Everyday life for most Europeans and Americans today is a world apart from human experience throughout most of history. Our predecessors worried about having enough food to get through winter; we lose sleep over putting children through college. In the past, scarcely one child in two lived to be an adult; today almost all do. Families formerly had as many children as they could; now they intentionally limit their childbearing. At one time people lived almost entirely in the countryside; these days they are mainly concentrated in cities and their environs.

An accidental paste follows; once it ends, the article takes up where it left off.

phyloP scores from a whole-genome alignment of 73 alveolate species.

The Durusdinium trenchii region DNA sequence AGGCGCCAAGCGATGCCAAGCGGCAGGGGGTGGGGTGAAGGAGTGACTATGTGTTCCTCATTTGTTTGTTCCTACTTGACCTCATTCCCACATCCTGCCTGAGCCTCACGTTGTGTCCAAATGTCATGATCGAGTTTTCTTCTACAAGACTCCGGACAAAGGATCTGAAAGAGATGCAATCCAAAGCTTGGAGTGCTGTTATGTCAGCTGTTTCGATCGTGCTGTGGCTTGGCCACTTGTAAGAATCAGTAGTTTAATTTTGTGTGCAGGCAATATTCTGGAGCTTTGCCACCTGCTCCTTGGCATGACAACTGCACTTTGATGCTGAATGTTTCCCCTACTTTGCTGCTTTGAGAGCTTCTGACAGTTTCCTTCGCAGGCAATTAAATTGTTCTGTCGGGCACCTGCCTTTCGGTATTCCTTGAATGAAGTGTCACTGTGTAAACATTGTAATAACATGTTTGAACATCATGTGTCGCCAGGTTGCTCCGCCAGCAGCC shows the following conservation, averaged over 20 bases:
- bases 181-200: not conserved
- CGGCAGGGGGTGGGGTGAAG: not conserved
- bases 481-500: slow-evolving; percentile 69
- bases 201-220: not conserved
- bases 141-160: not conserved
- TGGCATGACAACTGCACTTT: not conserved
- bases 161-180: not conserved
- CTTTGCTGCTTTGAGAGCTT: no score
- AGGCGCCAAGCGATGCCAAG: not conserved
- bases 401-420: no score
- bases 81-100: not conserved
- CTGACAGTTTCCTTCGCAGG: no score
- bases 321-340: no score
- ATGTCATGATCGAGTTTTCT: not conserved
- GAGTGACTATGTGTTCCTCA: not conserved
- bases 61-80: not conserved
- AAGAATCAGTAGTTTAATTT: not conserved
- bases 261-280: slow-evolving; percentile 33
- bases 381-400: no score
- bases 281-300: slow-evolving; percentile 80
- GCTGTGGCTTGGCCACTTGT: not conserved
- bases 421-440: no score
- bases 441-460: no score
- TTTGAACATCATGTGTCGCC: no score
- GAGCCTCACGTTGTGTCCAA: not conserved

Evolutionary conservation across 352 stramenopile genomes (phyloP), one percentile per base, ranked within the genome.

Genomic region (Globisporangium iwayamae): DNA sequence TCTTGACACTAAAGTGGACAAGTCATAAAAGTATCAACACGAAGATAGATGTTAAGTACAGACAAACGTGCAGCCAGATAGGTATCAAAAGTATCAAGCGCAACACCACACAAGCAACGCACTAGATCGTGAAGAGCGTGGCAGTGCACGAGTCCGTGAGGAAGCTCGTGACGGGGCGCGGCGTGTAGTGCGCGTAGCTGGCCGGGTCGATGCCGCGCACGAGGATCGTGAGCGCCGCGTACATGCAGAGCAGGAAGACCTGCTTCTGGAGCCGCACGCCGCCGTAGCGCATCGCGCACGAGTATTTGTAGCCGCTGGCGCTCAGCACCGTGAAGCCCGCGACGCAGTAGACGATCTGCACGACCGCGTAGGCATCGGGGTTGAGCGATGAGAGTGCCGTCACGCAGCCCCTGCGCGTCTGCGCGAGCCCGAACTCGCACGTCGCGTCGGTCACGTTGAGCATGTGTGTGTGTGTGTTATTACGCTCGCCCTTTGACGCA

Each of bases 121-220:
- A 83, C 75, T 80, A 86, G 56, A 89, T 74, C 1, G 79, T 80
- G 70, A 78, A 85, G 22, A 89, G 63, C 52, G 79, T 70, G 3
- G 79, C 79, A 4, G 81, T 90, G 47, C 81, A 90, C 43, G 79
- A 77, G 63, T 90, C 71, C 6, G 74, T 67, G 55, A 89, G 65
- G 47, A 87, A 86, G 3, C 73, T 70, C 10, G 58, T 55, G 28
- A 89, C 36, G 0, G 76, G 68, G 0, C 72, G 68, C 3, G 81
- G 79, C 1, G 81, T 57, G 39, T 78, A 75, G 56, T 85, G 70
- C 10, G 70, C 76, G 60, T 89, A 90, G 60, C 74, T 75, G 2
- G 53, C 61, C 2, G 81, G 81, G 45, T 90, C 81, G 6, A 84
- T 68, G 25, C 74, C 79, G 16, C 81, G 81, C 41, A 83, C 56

This book is my attempt to make sense of these and other striking changes in human experience – some of them worldwide in scope, others largely or wholly American. The first substantive chapter (Chapter 3) reviews the recent history of modern economic growth, which is a phenomenon that in the past two centuries has totally transformed material living levels in such areas as food, clothing, and shelter. The unabated rate of advance raises the question of where economic growth is taking us. Some would answer in terms of a happy postmaterialistic society; others would stress presumed adverse effects such as environmental deterioration or globalization. I suggest that there is no movement toward higher nonmaterialistic ends, nor are the “bads” commonly attributed to economic growth the principal concern. Rather, the fundamental problem is systemic: that we are caught up in a process of unending economic growth.